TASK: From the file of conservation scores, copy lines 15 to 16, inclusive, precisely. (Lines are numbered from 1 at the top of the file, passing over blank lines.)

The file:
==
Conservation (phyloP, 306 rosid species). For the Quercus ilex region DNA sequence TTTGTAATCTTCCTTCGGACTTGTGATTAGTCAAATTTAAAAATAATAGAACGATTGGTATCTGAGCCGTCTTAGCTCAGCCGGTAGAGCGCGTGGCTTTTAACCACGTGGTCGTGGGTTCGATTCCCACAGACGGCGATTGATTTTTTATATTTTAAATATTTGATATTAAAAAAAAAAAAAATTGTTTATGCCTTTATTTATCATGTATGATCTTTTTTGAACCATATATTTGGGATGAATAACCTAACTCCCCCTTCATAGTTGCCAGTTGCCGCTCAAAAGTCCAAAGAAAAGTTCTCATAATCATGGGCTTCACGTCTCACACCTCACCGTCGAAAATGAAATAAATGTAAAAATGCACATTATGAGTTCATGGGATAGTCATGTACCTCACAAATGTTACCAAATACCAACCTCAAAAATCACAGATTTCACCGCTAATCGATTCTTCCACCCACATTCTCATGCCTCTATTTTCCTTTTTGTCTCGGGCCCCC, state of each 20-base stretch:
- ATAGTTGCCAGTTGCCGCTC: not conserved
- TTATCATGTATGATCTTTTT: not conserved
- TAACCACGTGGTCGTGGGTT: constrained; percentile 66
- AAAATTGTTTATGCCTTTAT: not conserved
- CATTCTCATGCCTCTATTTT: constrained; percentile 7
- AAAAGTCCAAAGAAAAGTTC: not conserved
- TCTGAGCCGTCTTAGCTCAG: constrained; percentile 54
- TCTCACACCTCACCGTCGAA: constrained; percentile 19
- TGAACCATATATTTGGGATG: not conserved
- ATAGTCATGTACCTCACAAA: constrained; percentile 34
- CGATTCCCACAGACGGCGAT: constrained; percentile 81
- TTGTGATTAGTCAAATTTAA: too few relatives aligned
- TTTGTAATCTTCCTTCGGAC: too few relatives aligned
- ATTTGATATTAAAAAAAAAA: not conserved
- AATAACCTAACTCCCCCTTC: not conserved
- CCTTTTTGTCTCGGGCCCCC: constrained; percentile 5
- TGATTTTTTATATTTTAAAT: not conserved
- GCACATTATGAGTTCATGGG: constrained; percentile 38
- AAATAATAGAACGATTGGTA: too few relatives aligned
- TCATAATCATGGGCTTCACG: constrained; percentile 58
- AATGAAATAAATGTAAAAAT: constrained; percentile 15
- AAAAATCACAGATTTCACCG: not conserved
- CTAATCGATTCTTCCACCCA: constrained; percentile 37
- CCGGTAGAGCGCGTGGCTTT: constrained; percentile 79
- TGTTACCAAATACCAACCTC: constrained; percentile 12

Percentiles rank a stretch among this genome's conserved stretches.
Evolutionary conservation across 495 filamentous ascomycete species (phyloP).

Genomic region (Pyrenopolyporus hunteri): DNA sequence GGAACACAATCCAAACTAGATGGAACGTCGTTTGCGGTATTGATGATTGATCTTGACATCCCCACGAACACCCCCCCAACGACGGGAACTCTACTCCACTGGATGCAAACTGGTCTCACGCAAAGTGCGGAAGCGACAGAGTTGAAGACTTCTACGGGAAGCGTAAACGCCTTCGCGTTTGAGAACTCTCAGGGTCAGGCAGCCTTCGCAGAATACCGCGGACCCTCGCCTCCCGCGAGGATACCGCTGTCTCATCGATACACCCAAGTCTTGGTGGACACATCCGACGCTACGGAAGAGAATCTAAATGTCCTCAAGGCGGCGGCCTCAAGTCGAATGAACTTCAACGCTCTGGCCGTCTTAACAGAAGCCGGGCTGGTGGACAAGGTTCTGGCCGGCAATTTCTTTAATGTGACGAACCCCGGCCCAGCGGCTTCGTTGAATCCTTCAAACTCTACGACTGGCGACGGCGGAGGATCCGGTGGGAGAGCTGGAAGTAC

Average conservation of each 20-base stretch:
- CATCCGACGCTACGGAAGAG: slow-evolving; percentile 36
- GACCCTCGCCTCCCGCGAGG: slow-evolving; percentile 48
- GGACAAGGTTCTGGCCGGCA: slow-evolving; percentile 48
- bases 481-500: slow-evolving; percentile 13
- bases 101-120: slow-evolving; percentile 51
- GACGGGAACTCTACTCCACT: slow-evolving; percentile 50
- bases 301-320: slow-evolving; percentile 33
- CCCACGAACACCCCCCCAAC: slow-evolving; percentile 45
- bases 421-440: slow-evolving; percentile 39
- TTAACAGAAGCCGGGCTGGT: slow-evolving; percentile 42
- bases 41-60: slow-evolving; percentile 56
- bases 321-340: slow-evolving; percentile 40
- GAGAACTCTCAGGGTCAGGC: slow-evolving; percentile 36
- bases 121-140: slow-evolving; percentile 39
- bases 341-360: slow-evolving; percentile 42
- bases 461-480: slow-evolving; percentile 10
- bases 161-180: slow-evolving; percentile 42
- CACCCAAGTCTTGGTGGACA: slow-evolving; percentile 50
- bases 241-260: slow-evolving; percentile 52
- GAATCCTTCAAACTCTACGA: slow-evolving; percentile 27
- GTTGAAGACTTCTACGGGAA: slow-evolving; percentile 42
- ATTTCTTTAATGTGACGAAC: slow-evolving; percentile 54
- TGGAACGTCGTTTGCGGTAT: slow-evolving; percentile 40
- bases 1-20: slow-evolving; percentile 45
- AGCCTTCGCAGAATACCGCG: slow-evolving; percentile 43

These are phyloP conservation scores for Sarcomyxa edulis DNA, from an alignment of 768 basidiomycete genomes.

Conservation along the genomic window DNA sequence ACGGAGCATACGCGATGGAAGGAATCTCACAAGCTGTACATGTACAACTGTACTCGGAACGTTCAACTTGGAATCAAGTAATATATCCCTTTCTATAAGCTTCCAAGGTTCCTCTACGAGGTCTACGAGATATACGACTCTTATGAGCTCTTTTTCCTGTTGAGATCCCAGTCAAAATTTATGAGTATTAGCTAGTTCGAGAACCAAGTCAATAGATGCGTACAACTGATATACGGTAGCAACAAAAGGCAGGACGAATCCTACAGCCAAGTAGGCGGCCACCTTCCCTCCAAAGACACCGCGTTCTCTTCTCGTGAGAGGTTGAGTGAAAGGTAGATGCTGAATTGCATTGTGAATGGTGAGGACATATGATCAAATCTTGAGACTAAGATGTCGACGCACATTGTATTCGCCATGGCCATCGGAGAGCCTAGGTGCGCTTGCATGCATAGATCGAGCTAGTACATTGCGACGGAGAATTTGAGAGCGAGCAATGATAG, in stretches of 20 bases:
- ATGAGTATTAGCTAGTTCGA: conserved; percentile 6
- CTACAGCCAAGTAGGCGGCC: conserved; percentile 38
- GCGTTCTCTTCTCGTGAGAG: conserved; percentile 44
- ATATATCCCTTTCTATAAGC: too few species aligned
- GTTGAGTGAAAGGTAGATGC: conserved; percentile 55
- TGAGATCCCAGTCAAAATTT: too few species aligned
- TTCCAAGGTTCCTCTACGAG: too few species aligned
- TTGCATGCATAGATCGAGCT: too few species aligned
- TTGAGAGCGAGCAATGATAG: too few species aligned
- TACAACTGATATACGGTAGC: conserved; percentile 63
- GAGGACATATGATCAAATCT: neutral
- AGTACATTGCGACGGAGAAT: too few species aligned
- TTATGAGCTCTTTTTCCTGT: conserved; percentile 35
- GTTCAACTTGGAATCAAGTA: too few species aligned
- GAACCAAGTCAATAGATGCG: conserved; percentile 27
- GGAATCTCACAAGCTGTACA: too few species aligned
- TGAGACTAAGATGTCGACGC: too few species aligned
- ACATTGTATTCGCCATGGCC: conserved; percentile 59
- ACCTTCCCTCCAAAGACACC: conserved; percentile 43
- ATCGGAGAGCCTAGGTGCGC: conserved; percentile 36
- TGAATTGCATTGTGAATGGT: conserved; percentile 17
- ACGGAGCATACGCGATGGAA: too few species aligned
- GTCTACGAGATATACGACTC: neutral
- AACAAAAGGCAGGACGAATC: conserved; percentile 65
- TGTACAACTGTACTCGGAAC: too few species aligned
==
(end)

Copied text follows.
- ATTTGATATTAAAAAAAAAA: not conserved
- AATAACCTAACTCCCCCTTC: not conserved